Editor’s Note: This article is the next installment of our Symposium on AI and Human Rights, co-hosted with the Promise Institute for Human Rights at UCLA School of Law.

There is growing acknowledgment of the risks that AI technologies — those that can “differentiate, rank, and categorize” data, behaving intelligently to think, predict, and act with some degree of autonomy — pose, especially for already marginalized people. Yet the proliferation of AI technology continues largely unchecked, including in the context of border and immigration enforcement. This undermines migrants’ human rights including, as described by the former UN Special Rapporteur on Racism, through its “xenophobic and racially discriminatory impacts…on migrants, stateless persons, refugees and other non-citizens.” 

In a recent landmark thematic hearing on human mobility and structural racism at the Inter-American Commission on Human Rights (IACHR), civil society organizations — including my own, the Promise Institute for Human Rights at UCLA School of Law, jointly with the Black Alliance for Just Immigration (BAJI) — made submissions arguing that the use of border technologies by the United States in immigration enforcement exacerbates the racial discrimination and abuse that Black migrants already face in their migration journeys, including through deterrence and border externalization policies. As we argued before the Commission, it is essential that a racial justice lens shape the development of U.S. laws, policies, and practices related to border technology, to avoid intensifying the racial discrimination already at the heart of the U.S. immigration system and its harmful impacts on Black migrants.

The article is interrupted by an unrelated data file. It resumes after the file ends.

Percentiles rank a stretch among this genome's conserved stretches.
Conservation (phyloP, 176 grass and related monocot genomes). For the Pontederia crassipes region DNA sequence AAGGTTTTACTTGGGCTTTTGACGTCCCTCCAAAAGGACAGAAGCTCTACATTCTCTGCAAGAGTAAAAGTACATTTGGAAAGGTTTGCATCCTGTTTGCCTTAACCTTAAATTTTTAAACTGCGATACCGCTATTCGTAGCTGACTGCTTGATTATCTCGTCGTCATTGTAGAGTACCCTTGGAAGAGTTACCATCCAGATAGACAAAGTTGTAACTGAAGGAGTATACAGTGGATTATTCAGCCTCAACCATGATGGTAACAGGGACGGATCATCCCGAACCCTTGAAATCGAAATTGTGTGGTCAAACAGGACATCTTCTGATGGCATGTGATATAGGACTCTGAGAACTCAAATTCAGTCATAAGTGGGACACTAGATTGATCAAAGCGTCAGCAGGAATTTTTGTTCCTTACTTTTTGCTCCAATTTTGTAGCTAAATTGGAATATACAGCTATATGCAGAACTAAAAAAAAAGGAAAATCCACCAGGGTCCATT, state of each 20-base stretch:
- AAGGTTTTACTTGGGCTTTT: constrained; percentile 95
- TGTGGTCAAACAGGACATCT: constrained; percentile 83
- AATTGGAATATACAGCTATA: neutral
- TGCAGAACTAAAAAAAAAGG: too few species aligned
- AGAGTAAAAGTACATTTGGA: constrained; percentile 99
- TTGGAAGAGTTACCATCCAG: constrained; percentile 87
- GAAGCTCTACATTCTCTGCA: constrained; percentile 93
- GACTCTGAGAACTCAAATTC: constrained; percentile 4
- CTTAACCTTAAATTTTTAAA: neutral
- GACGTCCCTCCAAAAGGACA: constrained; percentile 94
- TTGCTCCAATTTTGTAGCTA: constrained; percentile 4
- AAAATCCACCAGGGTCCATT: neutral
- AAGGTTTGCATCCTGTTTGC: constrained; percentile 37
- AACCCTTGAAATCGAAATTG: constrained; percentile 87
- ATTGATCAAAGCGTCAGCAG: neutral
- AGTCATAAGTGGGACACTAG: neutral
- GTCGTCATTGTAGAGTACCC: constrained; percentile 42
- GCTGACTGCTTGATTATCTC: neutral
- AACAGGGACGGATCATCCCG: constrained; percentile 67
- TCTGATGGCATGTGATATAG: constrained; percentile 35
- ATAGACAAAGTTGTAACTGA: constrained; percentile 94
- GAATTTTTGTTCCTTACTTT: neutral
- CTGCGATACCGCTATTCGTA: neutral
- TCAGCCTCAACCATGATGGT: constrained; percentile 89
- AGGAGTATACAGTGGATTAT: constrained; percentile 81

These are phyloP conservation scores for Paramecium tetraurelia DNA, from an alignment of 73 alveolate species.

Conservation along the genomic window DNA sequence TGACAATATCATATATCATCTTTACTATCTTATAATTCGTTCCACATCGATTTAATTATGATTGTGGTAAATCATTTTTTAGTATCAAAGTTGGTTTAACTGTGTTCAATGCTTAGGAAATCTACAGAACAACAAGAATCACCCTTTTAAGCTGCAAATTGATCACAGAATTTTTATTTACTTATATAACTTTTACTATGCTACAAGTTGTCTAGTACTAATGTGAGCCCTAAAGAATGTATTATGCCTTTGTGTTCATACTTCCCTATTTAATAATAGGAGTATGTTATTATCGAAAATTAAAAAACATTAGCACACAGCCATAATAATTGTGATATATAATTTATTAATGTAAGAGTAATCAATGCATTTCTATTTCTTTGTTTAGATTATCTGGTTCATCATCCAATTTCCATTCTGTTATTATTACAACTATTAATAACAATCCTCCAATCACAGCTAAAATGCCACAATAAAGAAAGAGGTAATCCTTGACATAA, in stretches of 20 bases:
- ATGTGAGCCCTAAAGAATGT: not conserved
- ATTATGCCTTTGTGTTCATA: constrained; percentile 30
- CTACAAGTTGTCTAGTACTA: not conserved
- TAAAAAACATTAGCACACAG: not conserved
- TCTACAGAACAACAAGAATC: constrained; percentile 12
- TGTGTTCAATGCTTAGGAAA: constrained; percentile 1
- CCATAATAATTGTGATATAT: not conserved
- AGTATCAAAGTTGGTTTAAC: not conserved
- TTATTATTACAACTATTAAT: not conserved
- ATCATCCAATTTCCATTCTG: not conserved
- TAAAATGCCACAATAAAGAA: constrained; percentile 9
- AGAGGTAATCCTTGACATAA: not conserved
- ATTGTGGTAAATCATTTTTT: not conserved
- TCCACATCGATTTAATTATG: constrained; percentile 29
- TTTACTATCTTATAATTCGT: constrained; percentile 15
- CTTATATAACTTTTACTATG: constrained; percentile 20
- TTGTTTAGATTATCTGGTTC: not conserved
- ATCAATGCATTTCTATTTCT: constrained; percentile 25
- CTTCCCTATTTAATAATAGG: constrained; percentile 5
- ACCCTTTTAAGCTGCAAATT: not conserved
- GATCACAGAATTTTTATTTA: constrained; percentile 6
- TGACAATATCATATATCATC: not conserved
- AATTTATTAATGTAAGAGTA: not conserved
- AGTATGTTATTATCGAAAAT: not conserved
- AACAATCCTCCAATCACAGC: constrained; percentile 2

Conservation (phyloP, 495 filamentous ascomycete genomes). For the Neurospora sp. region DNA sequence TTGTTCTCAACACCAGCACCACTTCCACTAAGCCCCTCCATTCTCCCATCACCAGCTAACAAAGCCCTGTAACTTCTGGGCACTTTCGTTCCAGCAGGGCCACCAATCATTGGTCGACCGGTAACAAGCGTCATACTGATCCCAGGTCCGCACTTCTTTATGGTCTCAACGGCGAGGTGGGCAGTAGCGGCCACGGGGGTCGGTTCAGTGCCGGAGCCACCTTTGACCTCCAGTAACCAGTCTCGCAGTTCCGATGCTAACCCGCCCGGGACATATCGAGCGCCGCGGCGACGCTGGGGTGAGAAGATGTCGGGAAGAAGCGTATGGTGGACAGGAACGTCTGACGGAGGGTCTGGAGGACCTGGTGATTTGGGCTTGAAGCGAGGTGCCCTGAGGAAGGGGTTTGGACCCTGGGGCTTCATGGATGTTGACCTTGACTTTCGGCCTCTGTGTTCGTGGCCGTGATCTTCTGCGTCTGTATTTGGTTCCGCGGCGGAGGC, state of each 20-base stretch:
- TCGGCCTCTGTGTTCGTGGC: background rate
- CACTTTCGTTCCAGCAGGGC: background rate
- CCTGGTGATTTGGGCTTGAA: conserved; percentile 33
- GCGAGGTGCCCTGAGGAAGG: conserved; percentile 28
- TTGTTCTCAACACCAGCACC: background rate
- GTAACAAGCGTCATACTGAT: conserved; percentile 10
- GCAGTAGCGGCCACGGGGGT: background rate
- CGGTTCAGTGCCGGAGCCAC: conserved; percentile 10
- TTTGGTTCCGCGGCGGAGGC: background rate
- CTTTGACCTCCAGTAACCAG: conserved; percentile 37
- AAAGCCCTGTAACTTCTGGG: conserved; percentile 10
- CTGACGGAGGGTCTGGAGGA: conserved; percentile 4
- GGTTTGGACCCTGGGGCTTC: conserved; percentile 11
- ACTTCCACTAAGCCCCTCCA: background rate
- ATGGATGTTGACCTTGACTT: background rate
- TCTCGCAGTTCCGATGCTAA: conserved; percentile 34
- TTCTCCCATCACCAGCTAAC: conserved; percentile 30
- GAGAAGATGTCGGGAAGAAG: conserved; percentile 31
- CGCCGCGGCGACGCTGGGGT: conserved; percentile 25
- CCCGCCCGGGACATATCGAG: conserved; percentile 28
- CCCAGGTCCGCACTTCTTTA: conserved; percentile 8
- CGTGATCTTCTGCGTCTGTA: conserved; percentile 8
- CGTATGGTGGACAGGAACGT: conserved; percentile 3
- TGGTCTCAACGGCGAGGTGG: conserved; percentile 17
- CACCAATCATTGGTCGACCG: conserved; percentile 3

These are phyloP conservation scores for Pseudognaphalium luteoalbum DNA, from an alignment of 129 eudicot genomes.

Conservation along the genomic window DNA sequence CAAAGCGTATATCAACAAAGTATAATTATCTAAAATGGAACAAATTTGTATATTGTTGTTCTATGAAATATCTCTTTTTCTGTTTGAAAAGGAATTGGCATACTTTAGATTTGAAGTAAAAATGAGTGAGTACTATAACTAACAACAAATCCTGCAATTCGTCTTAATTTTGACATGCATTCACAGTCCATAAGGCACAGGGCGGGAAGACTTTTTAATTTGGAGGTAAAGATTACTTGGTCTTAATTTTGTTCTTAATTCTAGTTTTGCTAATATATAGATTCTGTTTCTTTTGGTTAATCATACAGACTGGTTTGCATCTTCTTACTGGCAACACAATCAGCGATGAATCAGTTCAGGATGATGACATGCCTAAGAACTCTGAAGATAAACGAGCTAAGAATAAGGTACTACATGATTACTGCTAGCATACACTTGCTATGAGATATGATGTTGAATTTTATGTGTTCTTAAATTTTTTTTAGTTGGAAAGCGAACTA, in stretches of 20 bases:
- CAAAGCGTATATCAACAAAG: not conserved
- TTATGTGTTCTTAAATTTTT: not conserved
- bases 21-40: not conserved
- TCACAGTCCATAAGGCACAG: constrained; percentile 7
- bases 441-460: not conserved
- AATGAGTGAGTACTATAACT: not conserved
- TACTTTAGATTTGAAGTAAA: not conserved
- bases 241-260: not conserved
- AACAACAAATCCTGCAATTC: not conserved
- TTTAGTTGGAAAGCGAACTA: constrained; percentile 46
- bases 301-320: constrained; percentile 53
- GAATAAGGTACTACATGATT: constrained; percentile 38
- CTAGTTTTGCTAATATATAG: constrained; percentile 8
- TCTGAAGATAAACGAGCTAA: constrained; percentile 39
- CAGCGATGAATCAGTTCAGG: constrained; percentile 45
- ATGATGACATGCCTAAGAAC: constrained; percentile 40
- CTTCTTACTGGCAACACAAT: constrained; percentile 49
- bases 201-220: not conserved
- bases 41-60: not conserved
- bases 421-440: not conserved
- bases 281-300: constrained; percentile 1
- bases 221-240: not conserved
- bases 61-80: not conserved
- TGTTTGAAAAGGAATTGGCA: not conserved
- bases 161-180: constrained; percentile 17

Racism in U.S. Immigration Laws, Policies, Practices, and Enforcement

Structural racism shapes migrants’ journeys and experiences of immigration enforcement in the Americas, with particularly harmful impacts on Black migrants. As Black African migration (as well as Haitian migration) to/through South America has increased in recent years, successive states have enacted policies that impede their movement and ability to reach and seek asylum in the United States. The United States has adopted various border externalization policies that prevent migrants from crossing the U.S.-Mexico border, such as “Remain in Mexico” and Title 42, which have been found to violate the international right to asylum and the principle of non-refoulement found in the 1951 Refugee Convention; more recently, the Biden administration enacted another “asylum ban” that restricts access to the asylum process. Black migrants are often disproportionately affected by these policies. For example, in May 2022, Haitians were just 6% of the migrant population crossing the U.S.-Mexico border but represented 60% of those ordered on expulsion flights under Title 42; conversely, predominantly white Ukrainian refugees were largely given exception from Title 42 measures.